Aloe vera is a popular medicinal plant that people have used for thousands of years.
Aloe vera, or Aloe barbadensis, is a thick, short-stemmed plant that stores water in its leaves. It is best known for treating skin injuries, but it also has several other uses that could potentially benefit health.
1. It contains healthful plant compounds
Aloe vera may help treat skin injuries.
The cosmetic, pharmaceutical, and food industries use aloe vera extensively, and the plant has an estimated annual market value of $13 billion globally.
Aloe vera is known for its thick, pointed, and fleshy green leaves, which may grow to about 12–19 inches (30–50 centimeters) in length.
Each leaf contains a slimy tissue that stores water, and this makes the leaves thick. This water filled tissue is the “gel” that people associate with aloe vera products.
The gel contains most of the beneficial bioactive compounds in the plant, including vitamins, minerals, amino acids, and antioxidants.
2. It has antioxidant and antibacterial properties
Antioxidants are important for health. Aloe vera gel contains powerful antioxidants belonging to a large family of substances known as polyphenols.
These polyphenols, along with several other compounds in aloe vera, help inhibit the growth of certain bacteria that can cause infections in humans.
Aloe vera is known for its antibacterial, antiviral, and antiseptic properties. This is part of why it may help heal wounds and treat skin problems.
3. It accelerates wound healing
People most often use aloe vera as a topical medication, rubbing it onto the skin rather than consuming it. In fact, it has a long history of use in treating sores, and particularly burns, including sunburn.
The United States Pharmacopeia describe aloe vera preparations as a skin protectant as early as 1810–1820.
Studies suggest that it is an effective topical treatment for first and second degree burns.
For example, a review of experimental studies found that aloe vera could reduce the healing time of burns by around 9 days compared with conventional medication. It also helped prevent redness, itching, and infections.
The evidence for aloe vera helping heal other types of wound is inconclusive, but the research is promising.
4. It reduces dental plaque
Tooth decay and diseases of the gum are very common health problems. One of the best ways to prevent these conditions is to reduce the buildup of plaque, or bacterial biofilms, on the teeth.
In a mouth rinse study of 300 healthy people, researchers compared 100% pure aloe vera juice with the standard mouthwash ingredient chlorhexidine.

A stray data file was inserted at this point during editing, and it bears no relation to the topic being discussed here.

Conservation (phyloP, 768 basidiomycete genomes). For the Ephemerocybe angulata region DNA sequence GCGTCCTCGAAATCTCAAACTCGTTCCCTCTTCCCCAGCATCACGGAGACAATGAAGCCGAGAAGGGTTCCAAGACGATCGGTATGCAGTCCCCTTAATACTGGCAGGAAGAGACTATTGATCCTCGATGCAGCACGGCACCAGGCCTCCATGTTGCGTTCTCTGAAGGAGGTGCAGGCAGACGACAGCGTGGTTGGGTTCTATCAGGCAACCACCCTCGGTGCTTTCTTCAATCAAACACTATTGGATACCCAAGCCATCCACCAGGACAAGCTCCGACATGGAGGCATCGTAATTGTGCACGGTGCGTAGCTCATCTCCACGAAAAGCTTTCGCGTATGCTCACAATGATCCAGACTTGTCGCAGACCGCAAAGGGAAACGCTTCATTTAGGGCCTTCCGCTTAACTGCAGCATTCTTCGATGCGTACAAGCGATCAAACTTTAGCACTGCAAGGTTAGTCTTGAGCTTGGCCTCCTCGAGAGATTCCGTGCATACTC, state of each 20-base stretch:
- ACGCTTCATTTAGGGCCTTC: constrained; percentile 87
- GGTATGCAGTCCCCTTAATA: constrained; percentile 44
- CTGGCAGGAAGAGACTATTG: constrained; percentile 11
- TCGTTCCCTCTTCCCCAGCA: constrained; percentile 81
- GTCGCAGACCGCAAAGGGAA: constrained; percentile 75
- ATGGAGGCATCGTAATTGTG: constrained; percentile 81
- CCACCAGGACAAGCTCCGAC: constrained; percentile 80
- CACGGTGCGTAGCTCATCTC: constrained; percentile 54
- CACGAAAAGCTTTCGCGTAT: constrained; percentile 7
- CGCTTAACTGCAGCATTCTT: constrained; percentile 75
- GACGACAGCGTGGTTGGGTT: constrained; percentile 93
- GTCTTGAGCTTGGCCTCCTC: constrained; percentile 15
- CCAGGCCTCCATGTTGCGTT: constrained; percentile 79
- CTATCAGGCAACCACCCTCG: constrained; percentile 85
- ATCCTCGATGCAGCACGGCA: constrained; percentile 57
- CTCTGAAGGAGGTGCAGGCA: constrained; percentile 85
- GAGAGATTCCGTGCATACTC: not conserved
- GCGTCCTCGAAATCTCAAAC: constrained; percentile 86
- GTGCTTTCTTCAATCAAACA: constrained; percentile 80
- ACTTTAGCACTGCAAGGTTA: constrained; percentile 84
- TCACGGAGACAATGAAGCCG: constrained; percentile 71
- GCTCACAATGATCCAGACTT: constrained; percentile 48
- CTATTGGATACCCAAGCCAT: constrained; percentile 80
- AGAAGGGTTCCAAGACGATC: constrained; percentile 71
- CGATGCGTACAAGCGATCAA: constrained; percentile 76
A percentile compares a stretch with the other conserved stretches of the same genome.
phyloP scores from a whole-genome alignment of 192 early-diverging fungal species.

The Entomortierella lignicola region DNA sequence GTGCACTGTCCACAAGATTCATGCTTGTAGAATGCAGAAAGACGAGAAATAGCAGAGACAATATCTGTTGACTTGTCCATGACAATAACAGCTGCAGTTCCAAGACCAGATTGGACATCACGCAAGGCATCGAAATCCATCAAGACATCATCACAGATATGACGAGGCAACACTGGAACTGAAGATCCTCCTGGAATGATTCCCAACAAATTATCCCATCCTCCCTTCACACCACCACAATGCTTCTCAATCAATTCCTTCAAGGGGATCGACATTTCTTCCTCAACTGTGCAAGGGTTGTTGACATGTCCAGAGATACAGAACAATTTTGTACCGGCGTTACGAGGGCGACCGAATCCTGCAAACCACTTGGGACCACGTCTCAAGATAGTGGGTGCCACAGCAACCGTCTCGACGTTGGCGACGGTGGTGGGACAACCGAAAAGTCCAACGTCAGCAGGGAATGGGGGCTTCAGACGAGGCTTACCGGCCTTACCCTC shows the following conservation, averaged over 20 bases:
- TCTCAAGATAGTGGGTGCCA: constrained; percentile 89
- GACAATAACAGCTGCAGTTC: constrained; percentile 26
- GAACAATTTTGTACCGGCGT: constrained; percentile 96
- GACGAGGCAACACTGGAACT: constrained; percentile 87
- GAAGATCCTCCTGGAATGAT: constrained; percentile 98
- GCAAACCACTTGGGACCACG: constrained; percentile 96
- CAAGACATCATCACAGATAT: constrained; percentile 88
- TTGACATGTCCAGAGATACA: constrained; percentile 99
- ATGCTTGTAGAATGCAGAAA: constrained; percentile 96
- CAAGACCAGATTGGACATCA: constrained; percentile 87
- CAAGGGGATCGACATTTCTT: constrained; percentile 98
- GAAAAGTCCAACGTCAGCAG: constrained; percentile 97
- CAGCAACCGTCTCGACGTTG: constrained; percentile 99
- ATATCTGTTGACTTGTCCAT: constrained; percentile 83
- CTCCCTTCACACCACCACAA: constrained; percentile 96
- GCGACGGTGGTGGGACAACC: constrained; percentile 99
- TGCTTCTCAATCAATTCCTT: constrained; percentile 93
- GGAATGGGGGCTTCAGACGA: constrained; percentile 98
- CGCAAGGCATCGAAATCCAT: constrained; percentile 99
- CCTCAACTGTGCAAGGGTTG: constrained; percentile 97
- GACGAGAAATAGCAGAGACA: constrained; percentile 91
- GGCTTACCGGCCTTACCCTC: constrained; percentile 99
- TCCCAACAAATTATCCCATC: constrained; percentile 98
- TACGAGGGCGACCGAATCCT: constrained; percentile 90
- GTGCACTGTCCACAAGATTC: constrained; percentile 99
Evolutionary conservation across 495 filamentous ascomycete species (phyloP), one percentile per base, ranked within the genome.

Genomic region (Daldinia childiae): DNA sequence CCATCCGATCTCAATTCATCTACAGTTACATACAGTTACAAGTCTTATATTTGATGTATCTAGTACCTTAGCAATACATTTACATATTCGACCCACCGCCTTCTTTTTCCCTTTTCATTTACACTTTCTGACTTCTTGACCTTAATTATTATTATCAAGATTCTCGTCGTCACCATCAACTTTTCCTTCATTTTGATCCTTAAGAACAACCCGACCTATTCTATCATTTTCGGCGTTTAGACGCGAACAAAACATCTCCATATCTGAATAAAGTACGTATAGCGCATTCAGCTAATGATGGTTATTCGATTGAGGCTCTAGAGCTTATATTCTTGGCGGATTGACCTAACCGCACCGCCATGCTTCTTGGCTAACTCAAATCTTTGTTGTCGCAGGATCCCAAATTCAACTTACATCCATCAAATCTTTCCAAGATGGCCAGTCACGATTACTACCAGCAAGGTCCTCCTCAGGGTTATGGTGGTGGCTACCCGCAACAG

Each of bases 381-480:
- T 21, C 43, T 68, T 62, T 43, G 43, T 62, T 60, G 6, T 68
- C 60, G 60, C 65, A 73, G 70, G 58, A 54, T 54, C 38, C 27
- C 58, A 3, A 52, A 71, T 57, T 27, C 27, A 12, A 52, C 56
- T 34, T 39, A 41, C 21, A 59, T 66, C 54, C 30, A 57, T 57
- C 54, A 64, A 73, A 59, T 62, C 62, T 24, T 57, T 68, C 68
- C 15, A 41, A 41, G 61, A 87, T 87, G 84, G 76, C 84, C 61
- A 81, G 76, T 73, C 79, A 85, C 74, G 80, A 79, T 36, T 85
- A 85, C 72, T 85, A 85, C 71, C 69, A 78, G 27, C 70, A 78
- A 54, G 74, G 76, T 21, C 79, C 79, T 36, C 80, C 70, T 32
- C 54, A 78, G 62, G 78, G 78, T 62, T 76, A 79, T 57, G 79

After 4 days of use, the aloe vera mouth rinse appeared to be just as effective as chlorhexidine in reducing dental plaque.
Another study found similar benefits of aloe vera mouth rinse over a 15- to 30-day period.
Aloe vera is effective in killing the plaque-producing bacterium Streptococcus mutans in the mouth, as well as the yeast Candida albicans.
5. It helps treat canker sores
Many people experience mouth ulcers, or canker sores, at some point in their lives. These usually form underneath the lip, inside the mouth, and last for about a week.
Studies have shown that aloe vera treatment can accelerate the healing of mouth ulcers.
For example, in a 7-day study of 180 people with recurrent mouth ulcers, applying an aloe vera patch to the area was effective in reducing the size of the ulcers.
However, it did not outperform the conventional ulcer treatment: corticosteroids.
In another study, aloe vera gel not only accelerated the healing of mouth ulcers, it also reduced the pain associated with them.
6. It reduces constipation
Aloe vera may also help treat constipation.
This time it is the latex, not the gel, that provides the benefits. The latex is a sticky yellow residue present just under the skin of the leaf.
The key compound responsible for this effect is called aloin, or barbaloin, which has well-established laxative effects.
However, people have raised concerns about safety with frequent use. For this reason, aloe latex has not been available in the U.S. as an over-the-counter medication since 2002.
Contrary to popular belief, aloe vera does not appear to be effective against other digestive conditions, such as irritable bowel syndrome or inflammatory bowel disease. Learn more here.
7. It may improve skin and prevent wrinkles
There is some preliminary evidence to suggest that topical aloe vera gel can slow aging of the skin.
In a 2009 study of 30 females over the age of 45, taking oral aloe vera gel increased collagen production and improved skin elasticity over a 90-day period.
Reviews also suggest that aloe vera could help the skin retain moisture and improve skin integrity, which could benefit dry skin conditions.
9. It lowers blood sugar levels
People sometimes use aloe vera as a remedy for diabetes. This is because it may enhance insulin sensitivity and help improve blood sugar management.
For example, a review of eight studies found that aloe vera could have benefits for people with prediabetes or type 2 diabetes due to its effects on glycemic control.
However, the quality of the existing studies is not ideal, so scientists do not currently recommend using aloe vera for this purpose.
Aloe vera has a range of therapeutic properties, especially as an ointment for the skin and gums.
People can use bottled aloe vera gel or take it directly from the leaf of an aloe plant. Aloe vera juice has different uses to aloe vera gel.
Oral options should contain decolorized whole leaf extract of aloe vera to minimize risk.
A person should always speak to a doctor before using aloe products to treat a condition.